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The role of soil moisture in controlling water repellency: new evidence from forest soils in Portugal

Doerr, Stefan H. and Thomas, Andrew D. (2000) The role of soil moisture in controlling water repellency: new evidence from forest soils in Portugal. ISSN 0022-1694

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Abstract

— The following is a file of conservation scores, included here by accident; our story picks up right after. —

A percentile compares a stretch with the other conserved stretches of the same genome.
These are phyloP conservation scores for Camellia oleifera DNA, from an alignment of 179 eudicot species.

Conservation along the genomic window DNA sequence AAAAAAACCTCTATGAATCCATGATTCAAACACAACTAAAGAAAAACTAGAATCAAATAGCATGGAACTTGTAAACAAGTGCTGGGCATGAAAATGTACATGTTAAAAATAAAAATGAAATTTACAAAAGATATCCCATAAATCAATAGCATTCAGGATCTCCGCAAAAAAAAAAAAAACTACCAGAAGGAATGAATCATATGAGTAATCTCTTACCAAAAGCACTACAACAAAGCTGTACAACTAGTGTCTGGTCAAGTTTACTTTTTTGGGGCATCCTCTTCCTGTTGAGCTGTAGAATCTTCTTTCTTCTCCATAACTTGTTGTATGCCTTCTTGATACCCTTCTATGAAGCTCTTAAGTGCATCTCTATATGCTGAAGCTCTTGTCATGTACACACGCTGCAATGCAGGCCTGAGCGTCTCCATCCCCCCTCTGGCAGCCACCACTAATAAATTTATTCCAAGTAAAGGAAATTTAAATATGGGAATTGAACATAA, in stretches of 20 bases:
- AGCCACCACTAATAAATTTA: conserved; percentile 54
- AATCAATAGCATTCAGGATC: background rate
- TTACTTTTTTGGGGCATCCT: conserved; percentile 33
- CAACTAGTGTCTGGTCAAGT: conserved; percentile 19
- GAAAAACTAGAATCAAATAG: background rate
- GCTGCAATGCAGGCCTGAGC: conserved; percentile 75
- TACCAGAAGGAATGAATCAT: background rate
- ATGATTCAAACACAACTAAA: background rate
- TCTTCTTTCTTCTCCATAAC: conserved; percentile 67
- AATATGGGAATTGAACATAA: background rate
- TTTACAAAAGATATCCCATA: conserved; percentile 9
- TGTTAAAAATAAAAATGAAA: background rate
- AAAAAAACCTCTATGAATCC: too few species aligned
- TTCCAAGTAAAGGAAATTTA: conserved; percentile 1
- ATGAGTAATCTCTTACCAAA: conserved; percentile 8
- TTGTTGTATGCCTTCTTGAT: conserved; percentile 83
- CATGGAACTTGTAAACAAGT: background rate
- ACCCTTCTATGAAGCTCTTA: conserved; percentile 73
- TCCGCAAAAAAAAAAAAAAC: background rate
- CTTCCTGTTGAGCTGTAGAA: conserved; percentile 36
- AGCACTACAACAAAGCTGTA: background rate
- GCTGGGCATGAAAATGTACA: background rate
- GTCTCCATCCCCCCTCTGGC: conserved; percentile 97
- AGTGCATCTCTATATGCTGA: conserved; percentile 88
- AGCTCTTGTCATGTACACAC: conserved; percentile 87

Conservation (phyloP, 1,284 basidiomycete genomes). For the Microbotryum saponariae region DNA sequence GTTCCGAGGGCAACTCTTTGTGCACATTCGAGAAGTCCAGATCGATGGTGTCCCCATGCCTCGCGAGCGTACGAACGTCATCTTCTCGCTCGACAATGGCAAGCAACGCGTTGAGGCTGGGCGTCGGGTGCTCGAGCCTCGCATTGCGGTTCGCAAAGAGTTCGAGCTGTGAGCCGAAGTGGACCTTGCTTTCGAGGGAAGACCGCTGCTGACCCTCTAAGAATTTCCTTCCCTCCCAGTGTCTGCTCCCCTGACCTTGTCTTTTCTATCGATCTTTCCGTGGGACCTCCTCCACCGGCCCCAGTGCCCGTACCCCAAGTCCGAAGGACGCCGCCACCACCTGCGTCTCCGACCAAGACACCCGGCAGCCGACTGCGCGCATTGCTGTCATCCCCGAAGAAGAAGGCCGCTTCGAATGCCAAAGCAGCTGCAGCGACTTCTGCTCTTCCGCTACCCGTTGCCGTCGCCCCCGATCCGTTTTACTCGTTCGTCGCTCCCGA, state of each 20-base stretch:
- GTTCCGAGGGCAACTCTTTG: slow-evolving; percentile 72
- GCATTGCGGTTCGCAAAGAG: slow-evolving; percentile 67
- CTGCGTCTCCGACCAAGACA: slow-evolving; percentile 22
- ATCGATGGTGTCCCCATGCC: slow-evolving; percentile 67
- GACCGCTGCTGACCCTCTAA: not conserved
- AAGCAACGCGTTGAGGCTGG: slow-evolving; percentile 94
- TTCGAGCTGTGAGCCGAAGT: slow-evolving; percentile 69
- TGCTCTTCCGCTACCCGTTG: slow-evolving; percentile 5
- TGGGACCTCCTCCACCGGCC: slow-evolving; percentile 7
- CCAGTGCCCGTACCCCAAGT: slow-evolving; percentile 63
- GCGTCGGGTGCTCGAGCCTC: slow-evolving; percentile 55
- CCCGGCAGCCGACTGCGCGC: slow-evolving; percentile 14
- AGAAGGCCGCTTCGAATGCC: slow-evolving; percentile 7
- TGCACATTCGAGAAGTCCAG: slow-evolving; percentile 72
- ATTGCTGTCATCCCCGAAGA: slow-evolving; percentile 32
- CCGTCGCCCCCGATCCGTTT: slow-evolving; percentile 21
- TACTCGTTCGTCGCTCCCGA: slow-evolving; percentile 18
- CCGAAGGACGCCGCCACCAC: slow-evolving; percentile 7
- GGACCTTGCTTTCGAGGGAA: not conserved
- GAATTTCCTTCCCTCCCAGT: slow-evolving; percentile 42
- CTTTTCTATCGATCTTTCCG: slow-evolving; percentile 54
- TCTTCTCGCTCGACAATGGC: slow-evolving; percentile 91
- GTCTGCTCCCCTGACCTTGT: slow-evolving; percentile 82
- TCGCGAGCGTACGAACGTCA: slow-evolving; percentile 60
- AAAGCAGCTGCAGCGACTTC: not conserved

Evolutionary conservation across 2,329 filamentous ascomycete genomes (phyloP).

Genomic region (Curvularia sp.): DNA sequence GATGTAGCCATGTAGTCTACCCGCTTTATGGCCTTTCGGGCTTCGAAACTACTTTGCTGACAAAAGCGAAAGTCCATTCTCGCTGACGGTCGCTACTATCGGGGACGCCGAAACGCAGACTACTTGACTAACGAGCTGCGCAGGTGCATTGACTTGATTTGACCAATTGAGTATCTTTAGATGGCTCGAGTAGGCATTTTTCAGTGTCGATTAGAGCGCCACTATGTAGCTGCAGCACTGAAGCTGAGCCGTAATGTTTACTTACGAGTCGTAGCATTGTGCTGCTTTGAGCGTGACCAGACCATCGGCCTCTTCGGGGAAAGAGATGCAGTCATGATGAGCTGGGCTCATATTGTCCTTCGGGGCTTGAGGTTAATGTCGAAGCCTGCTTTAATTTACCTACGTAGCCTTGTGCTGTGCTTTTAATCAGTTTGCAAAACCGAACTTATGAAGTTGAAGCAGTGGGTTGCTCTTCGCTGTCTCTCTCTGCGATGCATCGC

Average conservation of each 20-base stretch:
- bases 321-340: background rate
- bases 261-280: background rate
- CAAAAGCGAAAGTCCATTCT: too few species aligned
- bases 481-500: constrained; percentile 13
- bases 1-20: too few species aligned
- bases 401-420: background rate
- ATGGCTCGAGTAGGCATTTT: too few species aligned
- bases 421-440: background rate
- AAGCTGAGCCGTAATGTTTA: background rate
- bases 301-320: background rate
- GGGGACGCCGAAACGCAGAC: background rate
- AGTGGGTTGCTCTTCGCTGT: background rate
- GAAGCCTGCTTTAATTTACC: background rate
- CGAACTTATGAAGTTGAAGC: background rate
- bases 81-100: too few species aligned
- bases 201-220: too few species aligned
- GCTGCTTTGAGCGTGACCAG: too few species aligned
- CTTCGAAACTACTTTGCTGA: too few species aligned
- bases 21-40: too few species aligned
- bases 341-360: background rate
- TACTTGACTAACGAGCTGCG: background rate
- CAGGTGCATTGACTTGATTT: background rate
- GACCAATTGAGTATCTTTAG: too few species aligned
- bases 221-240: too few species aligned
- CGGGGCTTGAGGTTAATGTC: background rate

Water repellency (hydrophobicity) is known to be temporally variable. Most studies indicate that soils are most repellent when dry and least repellent or non-repellent (hydrophilic) when moist. In several studies, attempts have been made to establish a critical soil moisture threshold, demarcating water-repellent and non-repellent conditions. The reported thresholds vary widely and the exact relationship between hydrophobicity and soil moisture remains far from being understood. Using field and laboratory measurements, this study explores the effect of soil moisture on water repellency for Portuguese sandy loam and loamy sand forest soils. The results indicate that for these soils, repellency is absent when soil moisture exceeds 28%, but show that after wetting, repellency is not necessarily re-established when soils become dry again. It is thought that short-term and seasonal changes in soil water repellency are not simply a function of variations in soil moisture as indicated in the literature. It is suggested that, after wetting, re-establishment of repellency may also require a fresh input of water-repellent substances. The mechanisms of wetting and drying in water-repellent soils are discussed and associated hydrological implications are explored.

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